Cute Pumpkin Muffins

  • Time: 1 hour 30 minutes
  • Serves: 6
  • Level: easy

‘…they’re sweet, tasty and rather cute muffins made with love. Just the kind of thing I would have helped Mum and Dad make as a munchkin around this time of year – running  around with pumpkin pulp and seeds stuck between my fingers!’

Leo Williamson
'Halloween has passed but we can still make use of the bright orange pumpkin that reminds us of spooky times...'

What you need

250 ml pumpkin puree from a can of prepared pumpkin OR 250 ml pumpkin pulp form 1 large pumpkin or squash (Freeze any leftover pulp.)

Alternatives are butternut, hubbard or crown prince squash or kaboocha pumpkin. Just over 3kg of deseeded pumpkin will produce about 3 cups of well-drained cooked puree.

125 ml plain flour

1 tsp baking powder

1/2 tsp baking soda

1/4 tsp salt

1 + 1/4 tsp ground cinnamon

1/4 tsp ground cloves

1/4 tsp ground allspice

1/4 tsp ground ginger

1/2 cup light brown sugar

1/2 cup caster sugar

2 large eggs

125 ml ground nut oil

35g bran breakfast cereal blended to a crumb

3 tbs bourbon or pumpkin syrup (see method – both optional)

60g chopped walnuts and pecans

60g chopped dates

 

 

 



Dad's Recipe Tales

How Cooking Works

This recipe is adapted from an American cookbook, How Cooking Works – The Indispensable Kitchen handbook (1981). It was proudly given to us by my Dad.

As and electronics engineer, Dad would have responded to the logic of a kitchen ‘handbook’. He would assume it included matrices and tables and explanations on the physics and chemistry behind the formulas we know as recipes. In fact, the authors must have been over-awed by their self-imposed educational task; disappointingly the book resorts to the usual collection of recipes (though all very good). Prue Leith’s handbook’, The Cook’s Handbook (1981) does include tables – but unfortunately  the rigidity of tabular content detracts from its practical usefulness. Does cooking not suit scientific analysis?

Indeed it does. These days, there are many books on the science of cooking. My Dad would have devoured Peter Barham’s The Science of Cooking (2000), or Harold McGee’s On Food and Cooking, An Encyclopaedia of Food Science, History and Culture (2004). These books, and their kind, became indispensable for many modern chefs. The principles they espouse formed the bedrock of many pinnacles of fine dining – The Fat Duck, Noma, El Bulli et al.

I’ve always been practically minded and interested in science. I also enjoy applying new scientific knowledge to my cooking – it’s one of the reasons I enjoy cooking. But Mrs WDC (who often quotes my well-worn mantra: ‘cooking is chemistry’), would also say that I had good ‘hands’ for cooking. She must feel that cooking has as much to do with human touch as it does with chemistry. More recently my family have said (as said to most home cooks), that I ‘cook with love’. Although flattered, I was sceptical of using such a non-rational concept as a measurement of quality. I asked to explain what they meant. They simply meant that they can ‘taste’ the love in my cooking…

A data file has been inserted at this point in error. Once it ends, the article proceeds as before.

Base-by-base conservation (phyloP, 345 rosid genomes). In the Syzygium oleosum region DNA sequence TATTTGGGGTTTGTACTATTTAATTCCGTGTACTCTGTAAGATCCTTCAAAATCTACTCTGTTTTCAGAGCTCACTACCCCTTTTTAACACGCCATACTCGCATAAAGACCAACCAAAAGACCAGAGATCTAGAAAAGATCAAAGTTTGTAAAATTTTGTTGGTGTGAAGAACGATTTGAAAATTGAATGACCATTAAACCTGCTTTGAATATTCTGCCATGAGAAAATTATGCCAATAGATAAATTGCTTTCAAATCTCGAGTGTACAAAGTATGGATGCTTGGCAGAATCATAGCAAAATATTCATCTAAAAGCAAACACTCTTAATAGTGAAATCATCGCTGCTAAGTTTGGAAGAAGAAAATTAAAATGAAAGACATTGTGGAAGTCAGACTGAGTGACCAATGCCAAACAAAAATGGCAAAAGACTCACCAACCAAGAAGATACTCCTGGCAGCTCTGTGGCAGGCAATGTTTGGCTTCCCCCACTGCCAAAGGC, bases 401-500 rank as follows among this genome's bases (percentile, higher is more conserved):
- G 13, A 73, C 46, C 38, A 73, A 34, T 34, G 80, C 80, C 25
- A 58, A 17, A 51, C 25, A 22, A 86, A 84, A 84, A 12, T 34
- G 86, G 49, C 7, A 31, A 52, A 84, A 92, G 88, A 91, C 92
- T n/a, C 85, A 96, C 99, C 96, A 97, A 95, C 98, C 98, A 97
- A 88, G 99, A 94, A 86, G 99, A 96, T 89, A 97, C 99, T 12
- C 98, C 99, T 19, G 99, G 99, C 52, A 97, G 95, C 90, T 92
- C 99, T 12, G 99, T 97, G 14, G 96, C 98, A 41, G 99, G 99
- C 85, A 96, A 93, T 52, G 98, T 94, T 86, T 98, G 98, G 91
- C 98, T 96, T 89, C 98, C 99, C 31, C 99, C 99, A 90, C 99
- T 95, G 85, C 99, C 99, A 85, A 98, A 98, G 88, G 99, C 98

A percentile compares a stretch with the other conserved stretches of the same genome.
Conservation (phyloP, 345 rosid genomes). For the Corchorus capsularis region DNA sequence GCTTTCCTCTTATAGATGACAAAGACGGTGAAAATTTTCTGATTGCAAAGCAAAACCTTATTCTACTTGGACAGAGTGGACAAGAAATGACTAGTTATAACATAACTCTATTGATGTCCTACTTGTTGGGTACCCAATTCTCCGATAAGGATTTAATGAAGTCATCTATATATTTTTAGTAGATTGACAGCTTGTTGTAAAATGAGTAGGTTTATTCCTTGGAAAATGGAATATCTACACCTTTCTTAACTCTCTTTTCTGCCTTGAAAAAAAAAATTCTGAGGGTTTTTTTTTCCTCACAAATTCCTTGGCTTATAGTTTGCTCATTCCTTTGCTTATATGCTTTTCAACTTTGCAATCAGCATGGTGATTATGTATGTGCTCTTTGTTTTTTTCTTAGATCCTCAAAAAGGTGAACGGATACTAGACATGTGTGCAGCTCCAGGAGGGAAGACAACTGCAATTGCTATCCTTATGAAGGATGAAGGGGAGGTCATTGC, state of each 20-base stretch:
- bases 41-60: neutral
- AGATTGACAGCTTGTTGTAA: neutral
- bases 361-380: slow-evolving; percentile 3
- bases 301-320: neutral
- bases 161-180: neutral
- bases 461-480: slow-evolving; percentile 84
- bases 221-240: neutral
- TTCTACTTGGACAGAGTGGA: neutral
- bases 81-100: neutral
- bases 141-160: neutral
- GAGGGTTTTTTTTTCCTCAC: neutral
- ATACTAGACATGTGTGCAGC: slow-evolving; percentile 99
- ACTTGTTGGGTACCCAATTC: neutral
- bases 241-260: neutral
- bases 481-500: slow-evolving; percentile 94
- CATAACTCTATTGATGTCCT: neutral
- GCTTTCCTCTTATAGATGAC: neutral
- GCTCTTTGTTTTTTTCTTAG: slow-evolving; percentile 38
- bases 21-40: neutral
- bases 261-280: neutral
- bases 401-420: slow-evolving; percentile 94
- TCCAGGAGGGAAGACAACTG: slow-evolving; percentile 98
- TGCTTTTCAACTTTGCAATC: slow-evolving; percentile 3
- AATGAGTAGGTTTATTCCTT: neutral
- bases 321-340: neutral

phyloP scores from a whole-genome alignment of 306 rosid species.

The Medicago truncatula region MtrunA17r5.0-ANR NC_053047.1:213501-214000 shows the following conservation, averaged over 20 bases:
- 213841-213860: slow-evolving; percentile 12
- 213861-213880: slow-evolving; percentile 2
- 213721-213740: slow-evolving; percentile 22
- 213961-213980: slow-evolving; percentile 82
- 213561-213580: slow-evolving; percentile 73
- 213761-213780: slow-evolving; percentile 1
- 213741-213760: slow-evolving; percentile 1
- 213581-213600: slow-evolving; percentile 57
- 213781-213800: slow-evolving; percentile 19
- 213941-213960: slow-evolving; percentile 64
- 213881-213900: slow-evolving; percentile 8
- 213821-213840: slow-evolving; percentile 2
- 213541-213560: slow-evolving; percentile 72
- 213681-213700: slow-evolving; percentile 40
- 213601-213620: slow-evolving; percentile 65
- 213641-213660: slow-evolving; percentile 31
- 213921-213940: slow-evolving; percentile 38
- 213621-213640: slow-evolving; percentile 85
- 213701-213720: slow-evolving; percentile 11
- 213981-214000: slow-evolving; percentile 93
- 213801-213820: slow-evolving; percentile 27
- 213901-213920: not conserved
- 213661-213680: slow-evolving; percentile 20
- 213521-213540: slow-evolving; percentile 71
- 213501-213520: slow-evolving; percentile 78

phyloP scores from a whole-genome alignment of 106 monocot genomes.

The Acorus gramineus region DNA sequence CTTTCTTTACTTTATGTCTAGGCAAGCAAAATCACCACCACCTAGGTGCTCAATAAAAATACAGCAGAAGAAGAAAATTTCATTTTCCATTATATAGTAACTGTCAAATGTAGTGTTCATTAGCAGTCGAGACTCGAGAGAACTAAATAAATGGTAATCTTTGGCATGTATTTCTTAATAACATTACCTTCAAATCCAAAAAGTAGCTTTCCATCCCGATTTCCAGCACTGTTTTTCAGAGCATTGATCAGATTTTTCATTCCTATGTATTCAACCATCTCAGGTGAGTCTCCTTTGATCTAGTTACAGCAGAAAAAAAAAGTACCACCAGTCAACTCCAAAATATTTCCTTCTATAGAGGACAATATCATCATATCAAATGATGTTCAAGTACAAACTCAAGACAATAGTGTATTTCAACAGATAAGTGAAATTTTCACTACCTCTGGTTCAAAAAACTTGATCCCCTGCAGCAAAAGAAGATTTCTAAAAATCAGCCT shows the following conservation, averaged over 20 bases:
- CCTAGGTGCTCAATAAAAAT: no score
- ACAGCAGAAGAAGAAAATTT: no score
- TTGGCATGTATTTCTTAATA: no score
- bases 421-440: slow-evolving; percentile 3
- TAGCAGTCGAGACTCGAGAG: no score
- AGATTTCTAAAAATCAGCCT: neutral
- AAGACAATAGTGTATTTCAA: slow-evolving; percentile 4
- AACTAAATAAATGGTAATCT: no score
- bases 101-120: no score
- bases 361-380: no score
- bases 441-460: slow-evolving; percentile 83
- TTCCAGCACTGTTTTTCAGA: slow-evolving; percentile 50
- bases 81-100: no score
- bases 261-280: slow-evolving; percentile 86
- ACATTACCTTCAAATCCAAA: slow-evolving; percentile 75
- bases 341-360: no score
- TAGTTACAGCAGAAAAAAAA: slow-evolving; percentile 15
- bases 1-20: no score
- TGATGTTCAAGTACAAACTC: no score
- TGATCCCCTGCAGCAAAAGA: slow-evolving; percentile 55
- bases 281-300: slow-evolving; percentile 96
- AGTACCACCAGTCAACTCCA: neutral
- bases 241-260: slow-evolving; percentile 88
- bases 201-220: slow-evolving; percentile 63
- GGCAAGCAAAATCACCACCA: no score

These observations seem to prove that a recipe cannot be an equation: there is enough intuition, creativity, tradition, personal influence, cheating, adapting and muddling through to ensure that cooking does not become a rational mechanical process. I’m sure even my Dad would have agreed that there is more to cooking than understanding ‘how cooking works’.

 

 

 

How Dad Cooked It

These are great.

Mrs WDC, who has a highly ‘refined’ sweet tooth, said in a sombre tone, ‘These are very good’, so I take that as a thumbs up! If you use canned pumpkin the recipe is actually very easy. I made these with the pulp from my Halloween pumpkin.

To make pumpkin puree

Cut the pumpkin into large slices and scoop off the seeds with a large spoon (for patient cooks, the seeds can be cleaned and roasted and eaten as a snack). Put the pumpkin slices into a large roasting tin and cover tightly with foil. Cook in the oven at 160C, Gas 3 for about 45 minutes to 1 hour or more. The exact time will depend on the type of pumpkin. Just keep an eye on it and test frequently. Remove from the oven when very tender. Cool and then peel the skin off the flesh. Put all the pumpkin in a bowl and blend with a hand blender – or blitz using a processor or blender. Put the pulp into a fine sieve and drain – use a spoon to help force the liquid out.

It becomes clear from this process that a pumpkin is mainly liquid. In the past I have put the pulp in the freezer (as Gordon Ramsey recommends). it helps to separate the liquid during thawing. As an experiment, I reduced all my gathered liquid (from the oven pan and drained pulp) and reduced down to thin syrup – it tastes a little astringent and bitter but very much of pumpkin. I decided to keep this a  fruity ‘demi glace’ which I would re-introduce into the recipe later.

As you can tell preparing something as basic as a pumpkin pulp becomes quite involved… Use the time you have to do this in a way that is convenient. Many recipes say to peel, deseed, chop and boil the pumpkin until tender. The quickest way is to use tinned pumpkin!

Making the muffins

Preheat the oven to 170C, Gas 3.5. Prepare a muffin tray with muffin cases.

Blend together the flour, baking powder, soda, salt, cinnamon, cloves, allspice, ginger and sugar. (Retain a little of the flour to flour the nuts and dates so they don’t sink to the bottom of the muffins.)

In a large bowl, beat the eggs until foamy. Add the pumpkin syrup or bourbon (if using), dates, pumpkin, oil and bran cereal and mix well.

Fold the dry ingredients into the wet and mix only until combined.

Using a spoon fill each muffin case 3/4 full. Bake for 45 minutes to 1 hour – check frequently after about 40 minutes.

 

 

You can pick Libby’s Pumpkin Puree up at Waitrose for a priced matched £2 for 425g tin

 

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